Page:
The Taurus Reach. Once the conquered realm of a powerful alien species, this region remains largely shrouded in mystery even as it brims with potential for exploration and colonization. The Federation has sent in two of its finest starships on a quest to uncover the secrets it may yet hold...

The Tomol are a primitive civilization occupying a lone island on a remote world. Their culture is an enigma, centered on every member’s commitment to a painful, fiery self-sacrifice upon reaching maturity. But one of their clan has shunned this obligation, triggering a transformation into a new, powerful life form. Answering the distress call of the U.S.S. Sagittarius—which has crashed on the planet following a fierce battle with the Klingons—Captain Atish Khatami and the crew of the Starship Endeavour must now attempt a rescue mission…even as they are locked in battle with the evolving, increasingly malevolent Tomol who, if allowed to escape their home world, pose an imminent threat to the entire galaxy!

Wednesday, 11 December 2013

Anovos' new Enterprise jacket

Anovos, who usually busy themselves making high-end replica uniforms, have got a bit creative with their latest piece, the Star Trek: Enterprise Archer Flight Jacket. Based on the Enterprise uniforms, it also draws inspiration specifically from the flashback episode, First Flight; with several mission patches, and a lining in the same yellow fabric as the flight-suits in that episode.


Anovos were advised on the design by Mike and Denise Okuda, and Doug Drexler, and have been providing a bit a commentary on how they came up with it via posts on their Facebook page:
Watching the episode it occurred to us that every pilot has a flight jacket… what would a Starfleet uniform flight jacket look like? So we designed one just to answer that question. Based on USAF and NASA uniform guidelines for their flight jackets, we designed our jacket to complement Robert Blackman’s original Starfleet uniform designs for STAR TREK: ENTERPRISE.
Our jacket is the same color of dark blue used in the first two seasons of ENTERPRISE, and we ensured that the inside liner of the jacket would be the same “rescue” yellow gold color as the flight suits worn in the episode “First Flight”.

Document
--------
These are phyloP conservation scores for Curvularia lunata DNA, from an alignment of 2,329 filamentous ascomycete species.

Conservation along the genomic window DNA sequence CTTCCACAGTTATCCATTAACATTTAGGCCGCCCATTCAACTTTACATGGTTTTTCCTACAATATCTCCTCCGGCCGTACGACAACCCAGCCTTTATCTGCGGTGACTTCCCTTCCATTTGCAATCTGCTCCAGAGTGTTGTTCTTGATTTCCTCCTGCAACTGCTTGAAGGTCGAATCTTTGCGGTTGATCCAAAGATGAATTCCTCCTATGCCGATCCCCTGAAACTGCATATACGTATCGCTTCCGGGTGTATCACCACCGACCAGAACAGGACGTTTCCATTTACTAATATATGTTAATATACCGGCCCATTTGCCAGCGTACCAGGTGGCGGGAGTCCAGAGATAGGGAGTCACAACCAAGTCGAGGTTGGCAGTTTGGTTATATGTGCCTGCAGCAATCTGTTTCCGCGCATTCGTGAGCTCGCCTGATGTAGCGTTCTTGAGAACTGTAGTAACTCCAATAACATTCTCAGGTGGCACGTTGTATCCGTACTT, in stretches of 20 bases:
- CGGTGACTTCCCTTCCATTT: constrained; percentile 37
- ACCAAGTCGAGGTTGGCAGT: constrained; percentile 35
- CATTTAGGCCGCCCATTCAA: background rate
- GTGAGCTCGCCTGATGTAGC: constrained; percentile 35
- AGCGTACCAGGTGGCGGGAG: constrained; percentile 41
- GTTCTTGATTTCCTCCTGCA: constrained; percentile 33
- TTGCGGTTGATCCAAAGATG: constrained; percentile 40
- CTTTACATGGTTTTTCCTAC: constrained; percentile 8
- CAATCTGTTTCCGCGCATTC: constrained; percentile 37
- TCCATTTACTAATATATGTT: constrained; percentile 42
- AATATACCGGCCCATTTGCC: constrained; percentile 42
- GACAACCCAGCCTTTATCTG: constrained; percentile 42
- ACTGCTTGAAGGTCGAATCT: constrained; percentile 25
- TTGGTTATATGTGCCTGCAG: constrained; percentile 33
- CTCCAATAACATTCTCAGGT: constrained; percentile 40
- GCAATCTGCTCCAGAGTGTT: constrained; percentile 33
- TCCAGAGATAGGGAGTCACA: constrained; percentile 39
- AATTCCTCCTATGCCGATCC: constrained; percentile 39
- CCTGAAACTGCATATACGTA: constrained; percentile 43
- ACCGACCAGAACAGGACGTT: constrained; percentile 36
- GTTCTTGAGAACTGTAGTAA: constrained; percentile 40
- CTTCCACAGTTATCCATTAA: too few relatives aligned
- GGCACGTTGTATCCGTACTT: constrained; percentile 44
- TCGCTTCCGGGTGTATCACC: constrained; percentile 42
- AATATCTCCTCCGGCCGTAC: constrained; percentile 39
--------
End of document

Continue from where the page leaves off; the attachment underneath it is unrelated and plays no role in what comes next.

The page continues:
We also tried to make the jacket feel as “real” as we could. We felt that if we made it, the jacket should tell a story about Jonathan Archer. With that in mind, we remembered that a pilot’s flight jacket is a living breathing thing that changes with their career. Assignments change, missions change, and a flight jacket should be a reflection of that, and so moved the Starfleet Command patch from the left arm (where it was in “First Flight”) to the right and we added an ENTERPRISE assignment patch. Jonathan Archer would have kept his jacket current and after assuming command of the ENTERPRISE NX-01 he would have added his ship’s mission patch. All of these details and more were designed to help make this jacket feel like something that could have come directly from the set of ENTERPRISE.

Anovos have been taking pre-orders via a tiered system, that had early pre-orders getting a very generous price. Unfortunately if you'd like one, the first two tiers have already sold out, so it's now down to the final group of pre-orders at a slightly reduced price from the full standard retail price.

Lots more tribbles from Qmx

Earlier this year QMx released a tribble into the world; but of course, where there is one tribble, there are always more. So it should come as no surprise that Qmx are now having to deal with their subsequent tribble over-population by send them out in batches - Qmx's new "mama tribble" includes one big tribble, and ten little baby tribbles.


Here's Qmx's description of the family:
Five-inch Mama has extra-long, gray fur with a slight sheen. She carries 10 little ones that also sport long fur in a variety of colors: brown, dark gray and white. Each Mama comes in a special container that features Nursery Tips and is designed to keep it safe and out of reach of pesky Klingons.
If I'm taking the term "carries" right, I think that means the baby tribbles can actually be put inside the mama, so you can re-create your own tribble birthing and infestation, as one tribble suddenly turns into eleven.


QMx are currently only taking sign-ups to get on a pre-order waiting list, but I'd expect this will come some time in the coming months.

Polar Lights' new USS Reliant model kit

Round 2 Models' blog, Collector Model, has posted some preview images of the prototype for their forthcoming Polar Lights USS Reliant model kit. The 1:1000 scale Miranda class kit is a wholly new model currently being developed by Round 2, and at the moment is still having the kinks ironed out; quite literally, the saucer of the prototype is a bit wavy at the moment.


Mega Hobby have also posted box art for this new release, which they expect to come in June:


Once it's released the Reliant will join a growing collection of Polar Lights and AMT kits at the same scale: The NX-01 (recently reissued with extra parts for the refit design), 1701 (which was also recently re-released, coupled with an SS Botany Bay kit), 1701-A, 1701-B, Klingon D7, and Romulan D7.